The worst bit about this is that at least we were pissed. We had another friend with us who was stone-cold sober at the time!
(We did, for the record, appreciate the absurdity of all this, but we were pissed and it was a lot of fun.)
The up that I got on that, I
The up that I got on that, I can only imagine, is from another one of the libcom admins who'd know exactly the person I'm talking about ;)
I'm trying to visualise
I'm trying to visualise this...
Karl Marx up to such
Karl Marx up to such things...hard to imagine
he sounds like a
he sounds like a nationalistic bell end.
I read somewhere that the
I read somewhere that the crawl ended up in the Kings Cross bit of Grays End Road. Somewhat later Lenin lived just a cockstride away in Great Percy Circus, Clerkenwell..
If you read the above account
If you read the above account it says they left the pub in Tottenham Crt Rd, got chased by the cops, shook them off and then "arrived at our homes without further adventures". No mention of Grays Inn Rd, which is some way from Tott Crt Rd.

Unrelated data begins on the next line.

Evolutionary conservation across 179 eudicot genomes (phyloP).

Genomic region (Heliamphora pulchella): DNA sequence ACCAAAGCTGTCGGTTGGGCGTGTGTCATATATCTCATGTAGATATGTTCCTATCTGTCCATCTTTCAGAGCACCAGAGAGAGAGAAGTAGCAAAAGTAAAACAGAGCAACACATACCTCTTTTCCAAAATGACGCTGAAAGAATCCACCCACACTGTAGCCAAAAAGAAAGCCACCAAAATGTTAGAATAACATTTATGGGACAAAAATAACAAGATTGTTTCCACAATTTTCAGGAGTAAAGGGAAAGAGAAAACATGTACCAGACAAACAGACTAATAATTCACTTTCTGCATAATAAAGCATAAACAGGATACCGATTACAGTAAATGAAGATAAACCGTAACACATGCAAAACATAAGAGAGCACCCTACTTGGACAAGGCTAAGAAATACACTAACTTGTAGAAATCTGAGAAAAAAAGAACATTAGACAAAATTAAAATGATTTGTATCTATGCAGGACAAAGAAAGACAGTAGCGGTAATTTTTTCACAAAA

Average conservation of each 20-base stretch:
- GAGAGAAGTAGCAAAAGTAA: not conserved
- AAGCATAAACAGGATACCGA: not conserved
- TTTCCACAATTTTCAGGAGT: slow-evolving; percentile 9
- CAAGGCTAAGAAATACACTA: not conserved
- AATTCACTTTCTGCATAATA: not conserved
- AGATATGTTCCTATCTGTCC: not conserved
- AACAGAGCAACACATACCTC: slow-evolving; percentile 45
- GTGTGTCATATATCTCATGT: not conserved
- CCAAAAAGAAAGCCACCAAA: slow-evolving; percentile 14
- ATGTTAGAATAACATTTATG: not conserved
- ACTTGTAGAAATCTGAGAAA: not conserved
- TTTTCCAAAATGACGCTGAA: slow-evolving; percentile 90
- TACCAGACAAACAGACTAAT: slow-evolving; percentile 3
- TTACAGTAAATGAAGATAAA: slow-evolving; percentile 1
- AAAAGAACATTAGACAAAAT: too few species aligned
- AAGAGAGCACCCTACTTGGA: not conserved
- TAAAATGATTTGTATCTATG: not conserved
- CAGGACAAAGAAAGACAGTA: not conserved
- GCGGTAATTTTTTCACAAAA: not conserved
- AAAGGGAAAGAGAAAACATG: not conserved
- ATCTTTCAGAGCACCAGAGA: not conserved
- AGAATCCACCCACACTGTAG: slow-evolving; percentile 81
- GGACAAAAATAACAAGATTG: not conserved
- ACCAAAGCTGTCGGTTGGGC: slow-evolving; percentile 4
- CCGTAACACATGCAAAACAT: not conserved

My mistake - I got my Inns
My mistake - I got my Inns mixed up with my Courts. Still, his antics and his general liking for a drink assauged my alcohol-related guilt.
Marx and Engels were drinking
Marx and Engels were drinking buddies at The Crescent Pub in Salford. I found it a decent pub, my germanophile mate used to bum off the German beer especially the Erdinger lol, though I always thought the place smelled of piss. Maybe it was just me... certainly beat the SU bar anyway.
yeah your right, i shouldn't
yeah your right, i shouldn't have questioned the Gospel like that....
Yep, he does send like a
Yep, he does send like a nationalistic bellend. No need to wind up the English workers whatsover, patronising bastard.
As is known, Edgar Bauer was
As is known, Edgar Bauer was working as a Danish spy in London. I might even suspect that he provoked this incident to get Marx arrested for petty vandalism.
No, Marx often got very
No, Marx often got very excitable after he'd had a few. When he was a student he often drank a lot of beer and then rode donkeys through villages. When he re-united with Engels in 1844 they went on a ten day bender in Paris. As for Engels he had a vast thirst for drink. On his 70th birthday he wrote that he had drunk, besides claret, 16 bottles of champagne (not to mention 12 dozen oysters!)